- Pension benefits reduced/taxed. Retirement ages will rise, tax free pension pot allowances fail to keep pace with inflation and state pensions will be index linked to the lowest rate of composite inflation that can be manufactured - if linked at all. The logical decision will be for folks to save more money thereby depressing consumption which is not a bad remedy for those countries in perpetual current account deficits? On the other hand many economies need private consumption which accounts for as much as 70% GDP in current GDP calculation methods.
- 'One off' taxes will be popular and if you don't believe us then check out this from China.
According to Economic Information Daily, a news agent of XinHua, the State Council Executive Meeting (国务院常务会议) held on Wed, 17 Jun 2020, indicated that the State Council is considering urging the nation's financial system to sacrifice RMB1.5t worth of profit in support of the real economy. To put this in perspective, China's banking industry profit in FY19 was about RMB2.0t
source CCB International
Banks are always an easy target; are popular scapegoats and especially in Europe woefully under-capitalised. More on this sector later but in any outcome the banks look very likely to struggle. The UK and Australia have already imposed levies on banks based on the size of their balance sheets.
- Our favourite and relatively elegant trick which is yet to be discovered by politicians (?) is to revisit the calculation of GDP and revise upwards GDP for all manner of reasons - "the underground economy can now be measured"; "adjusted for quality of life improvements our GDP is much higher"; our services sector is so much bigger than we thought and we will include domestic work in GDP". This would immediately make debt to GDP numbers look a lot better. If you think about it for a second, debt (a relatively known and hard figure) divided by GDP (a complex but artificial and little understood statistic) is a slightly crazy constraint to be using to set policy, when there is so much evidence that society is fracturing after 20 + years of the lunatic zero interest rate policy?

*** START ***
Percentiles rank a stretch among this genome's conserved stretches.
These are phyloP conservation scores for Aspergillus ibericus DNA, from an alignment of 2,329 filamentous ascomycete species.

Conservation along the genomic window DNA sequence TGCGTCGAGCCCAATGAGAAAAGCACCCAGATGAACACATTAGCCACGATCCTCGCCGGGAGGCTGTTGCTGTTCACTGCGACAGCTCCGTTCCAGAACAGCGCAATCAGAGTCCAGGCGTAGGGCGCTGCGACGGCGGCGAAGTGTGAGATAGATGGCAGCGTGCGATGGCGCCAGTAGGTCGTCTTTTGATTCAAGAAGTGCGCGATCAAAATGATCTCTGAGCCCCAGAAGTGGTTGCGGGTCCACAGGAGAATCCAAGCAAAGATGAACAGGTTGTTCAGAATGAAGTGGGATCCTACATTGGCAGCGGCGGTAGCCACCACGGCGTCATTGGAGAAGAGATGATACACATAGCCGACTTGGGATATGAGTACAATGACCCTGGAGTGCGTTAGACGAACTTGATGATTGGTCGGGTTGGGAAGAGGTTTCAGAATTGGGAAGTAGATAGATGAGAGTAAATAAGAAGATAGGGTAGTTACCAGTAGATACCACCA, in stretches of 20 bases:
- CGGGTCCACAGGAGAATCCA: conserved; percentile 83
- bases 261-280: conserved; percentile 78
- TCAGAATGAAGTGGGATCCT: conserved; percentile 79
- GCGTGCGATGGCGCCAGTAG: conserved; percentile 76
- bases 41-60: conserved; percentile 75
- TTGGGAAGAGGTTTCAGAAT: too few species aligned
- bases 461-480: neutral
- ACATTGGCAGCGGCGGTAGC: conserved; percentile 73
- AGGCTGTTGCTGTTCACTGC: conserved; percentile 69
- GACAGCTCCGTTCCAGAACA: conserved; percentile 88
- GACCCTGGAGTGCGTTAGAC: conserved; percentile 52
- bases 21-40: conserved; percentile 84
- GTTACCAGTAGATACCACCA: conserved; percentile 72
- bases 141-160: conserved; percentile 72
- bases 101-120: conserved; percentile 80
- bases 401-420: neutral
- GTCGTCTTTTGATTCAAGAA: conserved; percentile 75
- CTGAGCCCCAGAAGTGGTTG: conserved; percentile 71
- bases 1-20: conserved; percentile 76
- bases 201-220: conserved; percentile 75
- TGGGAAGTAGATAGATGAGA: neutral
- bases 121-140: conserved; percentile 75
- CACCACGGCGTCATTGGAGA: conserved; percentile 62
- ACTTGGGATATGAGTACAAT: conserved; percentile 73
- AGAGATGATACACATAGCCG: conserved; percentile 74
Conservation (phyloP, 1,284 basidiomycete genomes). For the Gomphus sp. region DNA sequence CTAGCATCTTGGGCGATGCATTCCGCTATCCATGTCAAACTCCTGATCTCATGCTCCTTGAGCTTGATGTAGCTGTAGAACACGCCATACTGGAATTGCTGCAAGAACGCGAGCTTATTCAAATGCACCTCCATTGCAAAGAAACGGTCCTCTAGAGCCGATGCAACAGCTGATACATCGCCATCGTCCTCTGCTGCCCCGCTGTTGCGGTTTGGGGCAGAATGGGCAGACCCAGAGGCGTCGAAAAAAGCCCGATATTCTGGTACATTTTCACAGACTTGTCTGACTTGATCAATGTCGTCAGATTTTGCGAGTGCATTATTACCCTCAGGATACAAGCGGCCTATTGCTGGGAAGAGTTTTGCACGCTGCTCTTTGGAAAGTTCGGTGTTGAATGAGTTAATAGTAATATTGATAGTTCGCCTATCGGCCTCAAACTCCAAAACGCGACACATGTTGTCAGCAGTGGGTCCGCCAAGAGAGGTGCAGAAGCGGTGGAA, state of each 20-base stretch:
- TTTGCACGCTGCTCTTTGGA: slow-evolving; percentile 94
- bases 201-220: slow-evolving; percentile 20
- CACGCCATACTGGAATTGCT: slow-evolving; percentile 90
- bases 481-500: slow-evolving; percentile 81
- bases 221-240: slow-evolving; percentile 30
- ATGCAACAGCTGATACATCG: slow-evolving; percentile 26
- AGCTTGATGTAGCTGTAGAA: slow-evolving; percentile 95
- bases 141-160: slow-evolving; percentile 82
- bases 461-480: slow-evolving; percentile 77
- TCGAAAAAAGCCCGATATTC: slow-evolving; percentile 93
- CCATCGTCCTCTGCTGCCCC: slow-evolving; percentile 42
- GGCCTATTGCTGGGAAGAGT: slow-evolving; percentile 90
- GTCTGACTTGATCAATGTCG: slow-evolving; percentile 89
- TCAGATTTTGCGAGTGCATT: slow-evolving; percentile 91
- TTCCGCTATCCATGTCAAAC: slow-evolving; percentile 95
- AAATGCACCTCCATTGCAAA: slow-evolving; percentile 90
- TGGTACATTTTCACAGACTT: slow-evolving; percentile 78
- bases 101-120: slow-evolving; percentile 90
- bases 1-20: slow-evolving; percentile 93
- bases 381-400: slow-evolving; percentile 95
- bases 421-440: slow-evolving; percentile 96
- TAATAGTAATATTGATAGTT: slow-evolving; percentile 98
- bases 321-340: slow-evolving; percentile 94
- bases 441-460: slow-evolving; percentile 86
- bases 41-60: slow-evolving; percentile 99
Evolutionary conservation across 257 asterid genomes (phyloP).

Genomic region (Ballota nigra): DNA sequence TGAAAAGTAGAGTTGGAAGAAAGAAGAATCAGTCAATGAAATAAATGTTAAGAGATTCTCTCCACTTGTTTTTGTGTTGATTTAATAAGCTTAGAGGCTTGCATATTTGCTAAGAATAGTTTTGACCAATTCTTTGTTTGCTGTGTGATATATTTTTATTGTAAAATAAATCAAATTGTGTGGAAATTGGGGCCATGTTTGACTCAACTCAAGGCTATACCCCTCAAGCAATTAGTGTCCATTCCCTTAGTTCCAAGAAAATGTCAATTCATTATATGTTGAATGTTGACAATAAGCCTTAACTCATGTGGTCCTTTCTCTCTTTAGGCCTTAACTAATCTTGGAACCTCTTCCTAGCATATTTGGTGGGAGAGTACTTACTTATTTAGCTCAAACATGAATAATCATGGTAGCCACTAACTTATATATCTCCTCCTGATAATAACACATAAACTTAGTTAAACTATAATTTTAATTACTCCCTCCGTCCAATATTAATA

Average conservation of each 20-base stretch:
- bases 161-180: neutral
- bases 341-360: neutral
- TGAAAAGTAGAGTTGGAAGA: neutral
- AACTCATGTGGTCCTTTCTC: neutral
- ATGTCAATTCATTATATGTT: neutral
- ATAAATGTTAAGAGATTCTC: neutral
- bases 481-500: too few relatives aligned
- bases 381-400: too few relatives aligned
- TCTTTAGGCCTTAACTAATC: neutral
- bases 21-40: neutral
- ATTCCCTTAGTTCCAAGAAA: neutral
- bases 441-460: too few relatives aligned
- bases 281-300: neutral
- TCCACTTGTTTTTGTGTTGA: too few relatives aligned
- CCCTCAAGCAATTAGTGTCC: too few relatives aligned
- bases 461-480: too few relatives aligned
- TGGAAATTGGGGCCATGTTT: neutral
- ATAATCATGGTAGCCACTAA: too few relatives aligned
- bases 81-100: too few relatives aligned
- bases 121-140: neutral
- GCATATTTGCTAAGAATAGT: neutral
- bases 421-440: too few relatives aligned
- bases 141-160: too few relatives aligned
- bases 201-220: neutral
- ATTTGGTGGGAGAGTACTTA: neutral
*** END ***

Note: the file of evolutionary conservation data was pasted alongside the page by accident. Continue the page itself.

There is a recent example of this when the UK decided to include estimates of drug dealing and prostitution in its GDP figures. Surprisingly (sic) they were revised upwards. https://quarterly.blog.gov.uk/2014/10/15/sex-drugs-and-gdp/
If I were Italy, I would simply recalibrate GDP measurement and would be able to add about 30% to GDP, ascribing that to a discovery that the Sicilian economy and overseas remittances were a lot higher than previously calculated. Debt to GDP limit solved - let's rebuild those falling bridges since we now no longer are beyond the debt ceiling?
Consequently, Eurostat may be the next European vehicle to be hijacked for the "greater good" following on after the ECB? You can certainly expect a more European friendly rating agency network to be established - https://www.sciencedirect.com/science/article/abs/pii/S1042443118301847#:~:text=Introduction,sovereign%20debt%20crisis%20in%20Europe.
All of the above of course will lead to the 'dangerous' (for governments) circumstance that 'bond vigilantes' return and demand higher interest rates for the higher inflation rates they are suffering and here's the problem that arises. If bond market vigilantes do return and rates rise even a bit, then government budget deficits blow out. A 1% increase in European debt costs approximately equate to the EU annual budget. With government debt at 100% to GDP, a 1% rise in funding costs equates to 1% of GDP as higher interest payments.
So where are the bond vigilantes now given the below negative real yield? Probably beginning to wake up; or should be?
So, what happened in the 1950s
The 1950s was an era of quite pleasant economic expansion/recovery achieved through large scale interest rate repression accompanied by sensible infrastructure investment and other productivity enhancing capital investment. (The USA highway system for example was built in the 1950s massively increasing labour flexibility - it was however snuck through on the back of a military spending bill, so the political dysfunction in the USA is not new - plus ca change c'est la meme chose?)